Published on October 9, 2020

Since its Hometown Heroes collective began in 2019, Madewell (in collaboration with nonprofit organization Nest) has featured more than 50 up-and-coming designers, makers, and artists on its website, and today the brand is introducing its next class. 

The initiative is simple: Four times a year, Madewell selects a number of U.S.-based artisans to sell their goods on the company’s site, introducing them to a large network of shoppers (Lolly Lolly ceramist Lalese Stamps’s mugs have already sold out). The makers receive perks, too. In addition to increased exposure and new professional connections, photography is provided for all of their products, as well as development grants so they can continue creating future collections. 

With a focus on diversity in all forms, Madewell’s new group spans a variety of geographic regions, artistic mediums, and styles. This time around the brand is introducing us to Elias and Valencia Morr of Peacesake Candles & Co., a husband-and-wife duo crafting sustainable soy candles and room sprays; Diarra Bousso of Diarrablu, a California native bringing her love of bold patterns and colors to ready-to-frame art prints; and Sarah Miller (aka Awkward Auntie), whose hand-dyed cement goodies are destined for your desk or coffee table, among others. Shop a few of our favorites, below.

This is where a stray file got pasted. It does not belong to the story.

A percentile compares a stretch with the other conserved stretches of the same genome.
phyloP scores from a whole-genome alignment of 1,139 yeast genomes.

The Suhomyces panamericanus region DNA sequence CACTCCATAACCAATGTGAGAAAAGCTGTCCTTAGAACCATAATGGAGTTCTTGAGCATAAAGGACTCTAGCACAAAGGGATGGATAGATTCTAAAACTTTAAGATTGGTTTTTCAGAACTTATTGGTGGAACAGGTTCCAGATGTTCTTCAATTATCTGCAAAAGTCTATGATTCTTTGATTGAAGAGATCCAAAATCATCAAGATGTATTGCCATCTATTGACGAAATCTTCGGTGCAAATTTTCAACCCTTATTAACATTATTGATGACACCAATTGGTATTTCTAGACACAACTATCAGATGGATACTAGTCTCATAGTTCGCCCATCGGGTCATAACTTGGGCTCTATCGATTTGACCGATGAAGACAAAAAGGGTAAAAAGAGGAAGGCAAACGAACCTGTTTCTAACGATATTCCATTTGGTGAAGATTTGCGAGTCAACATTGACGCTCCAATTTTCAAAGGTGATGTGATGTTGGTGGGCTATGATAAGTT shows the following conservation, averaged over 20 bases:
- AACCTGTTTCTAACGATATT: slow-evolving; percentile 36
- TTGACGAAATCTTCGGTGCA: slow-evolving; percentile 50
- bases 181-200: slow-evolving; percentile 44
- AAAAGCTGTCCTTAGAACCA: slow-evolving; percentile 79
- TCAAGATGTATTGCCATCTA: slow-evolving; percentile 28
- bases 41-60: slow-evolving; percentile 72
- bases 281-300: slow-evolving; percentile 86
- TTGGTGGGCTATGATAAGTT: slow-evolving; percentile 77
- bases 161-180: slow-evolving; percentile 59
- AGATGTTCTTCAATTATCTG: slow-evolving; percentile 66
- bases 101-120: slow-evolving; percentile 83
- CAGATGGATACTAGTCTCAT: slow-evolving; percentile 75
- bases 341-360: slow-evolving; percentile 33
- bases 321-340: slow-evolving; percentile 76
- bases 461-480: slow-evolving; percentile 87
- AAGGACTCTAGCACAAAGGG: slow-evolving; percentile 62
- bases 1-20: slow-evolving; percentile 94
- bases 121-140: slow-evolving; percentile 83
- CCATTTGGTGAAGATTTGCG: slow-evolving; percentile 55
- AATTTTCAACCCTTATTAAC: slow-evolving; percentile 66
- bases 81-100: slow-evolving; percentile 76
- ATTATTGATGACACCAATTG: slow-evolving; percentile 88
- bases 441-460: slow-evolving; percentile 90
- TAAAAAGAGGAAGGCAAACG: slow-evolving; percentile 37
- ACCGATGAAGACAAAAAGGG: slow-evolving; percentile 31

Because all of Miller’s cement creations are handmade, no two pieces are the same. Split up this set of three between your powder room, main bath, and kitchen.

Bousso’s poppy prints put earthy hues–namely terracottas, blues, and greens—front and center. This one depicts a “spontaneous Moroccan escapade.”

Made for cozy autumn lounging, the Morrs’ hand-poured soy candle combines top notes of amber and musk with fig, cedarwood, and moss. 

Kentucky-based artist Ciara LeRoy’s motivational embroidery projects, sewn on upcycled cotton, are the perfect gift for anyone looking for a stylish confidence boost.

Our Fall Style issue has arrived! Subscribe now to get an exclusive first look at Ayesha Curry’s Bay Area home—and discover how design can shape our world.

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